people.

And Clapper did not want to appear that he Clapper was doing that. So he frightened Patraeus is what it
seems to me, by making Patraeus think this was Patraeus' last chance to do what Patraeus could publicly
claim was "the honorable" thing to do (resign) before being outed by the political party Ptraeus was not a member of.

And, that way: Clapper could dispose of this knowledge of the affair because in resigning, Patraeus made it a public matter.
No one can now ever accuse Clapper of keeping dirt on people as J. Edgar Hoover did.

In short, it is always about people wanting to keep their positions.

The news reports and talking heads on tv chatting about should he or should he not have resigned over an affair
have it all wrong.

the reason Patraeus resigned is not because of an alleged affair he ended four months ago. but rather because
his boss did not want to be the keeper of this information of an affair -- and the only other place to put it was out in public.

Clapper was clever to give Patraeus the "choice" of honor verses being potentially outed, and nudging Patraeus to go the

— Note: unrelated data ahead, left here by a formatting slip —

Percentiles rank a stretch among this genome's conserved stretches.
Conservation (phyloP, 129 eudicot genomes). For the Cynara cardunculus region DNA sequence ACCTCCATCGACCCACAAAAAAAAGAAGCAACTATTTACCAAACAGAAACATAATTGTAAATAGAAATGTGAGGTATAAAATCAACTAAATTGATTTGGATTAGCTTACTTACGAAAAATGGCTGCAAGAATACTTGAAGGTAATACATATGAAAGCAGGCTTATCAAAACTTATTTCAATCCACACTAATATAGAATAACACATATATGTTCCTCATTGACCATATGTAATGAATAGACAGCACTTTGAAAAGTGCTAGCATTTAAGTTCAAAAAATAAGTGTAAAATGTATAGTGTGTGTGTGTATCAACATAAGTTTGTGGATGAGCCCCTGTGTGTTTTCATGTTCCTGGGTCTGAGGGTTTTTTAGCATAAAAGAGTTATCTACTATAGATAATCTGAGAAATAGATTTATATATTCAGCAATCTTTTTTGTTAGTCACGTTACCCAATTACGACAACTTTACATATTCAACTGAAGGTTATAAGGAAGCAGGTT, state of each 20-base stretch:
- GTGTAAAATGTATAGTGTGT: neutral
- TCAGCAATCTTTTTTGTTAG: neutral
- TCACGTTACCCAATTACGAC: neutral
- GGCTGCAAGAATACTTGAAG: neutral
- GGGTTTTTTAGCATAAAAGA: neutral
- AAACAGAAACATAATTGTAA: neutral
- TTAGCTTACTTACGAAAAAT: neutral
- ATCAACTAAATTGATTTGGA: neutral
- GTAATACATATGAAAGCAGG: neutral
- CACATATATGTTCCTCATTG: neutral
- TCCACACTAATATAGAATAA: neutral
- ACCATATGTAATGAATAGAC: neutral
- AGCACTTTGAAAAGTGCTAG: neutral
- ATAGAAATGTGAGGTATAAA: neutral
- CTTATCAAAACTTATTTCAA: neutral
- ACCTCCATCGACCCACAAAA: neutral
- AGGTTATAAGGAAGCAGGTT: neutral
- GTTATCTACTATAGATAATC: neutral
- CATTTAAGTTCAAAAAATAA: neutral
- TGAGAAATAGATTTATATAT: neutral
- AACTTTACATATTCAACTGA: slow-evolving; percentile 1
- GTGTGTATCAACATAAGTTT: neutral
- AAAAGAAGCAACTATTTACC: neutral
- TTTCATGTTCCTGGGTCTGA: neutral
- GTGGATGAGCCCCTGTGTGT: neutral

"honorable" route, which benefitted Clapper (who is no longer the keeper of this info).

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Response to anobserver2 (Reply #5)

Wed Nov 14, 2012, 08:21 AM

8. Patraeus admitted the affair when he resigned...

All I'm saying here is that people follow the sex. It's even more salacious when a powerful man like Patraeus is brought down by an affair.

This is the timeless rule of media: Sex sells.

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Response to cynatnite (Reply #8)

Wed Nov 14, 2012, 08:24 AM

9. Patraeus "admitting" affair means nothing to me unless Broadwell confirms it too

The admission by Patraeus about an affair could certainly be a cover to enable his speedy exit after something else was going on - like holding prisoners illegally
in Bengazi, if that is in fact what Patraeus was doing, in violation of President Obama's executive order.

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Response to anobserver2 (Reply #9)

Wed Nov 14, 2012, 08:26 AM

12. I don't do conspiracies...I do facts. n/t

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Response to cynatnite (Reply #12)

Wed Nov 14, 2012, 08:28 AM

14. Exactly - and what facts do you have from Paula Broadwell?

So far there is nothing but silence on her end. What if she has a whole different set of facts? We just don't know yet.

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Response to anobserver2 (Reply #14)

Wed Nov 14, 2012, 08:30 AM

15. Fact: Patraeus resigned because of affair which he admitted....

Anything else is speculation and conspiracy which has zero facts.

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Response to cynatnite (Reply #15)

Wed Nov 14, 2012, 08:33 AM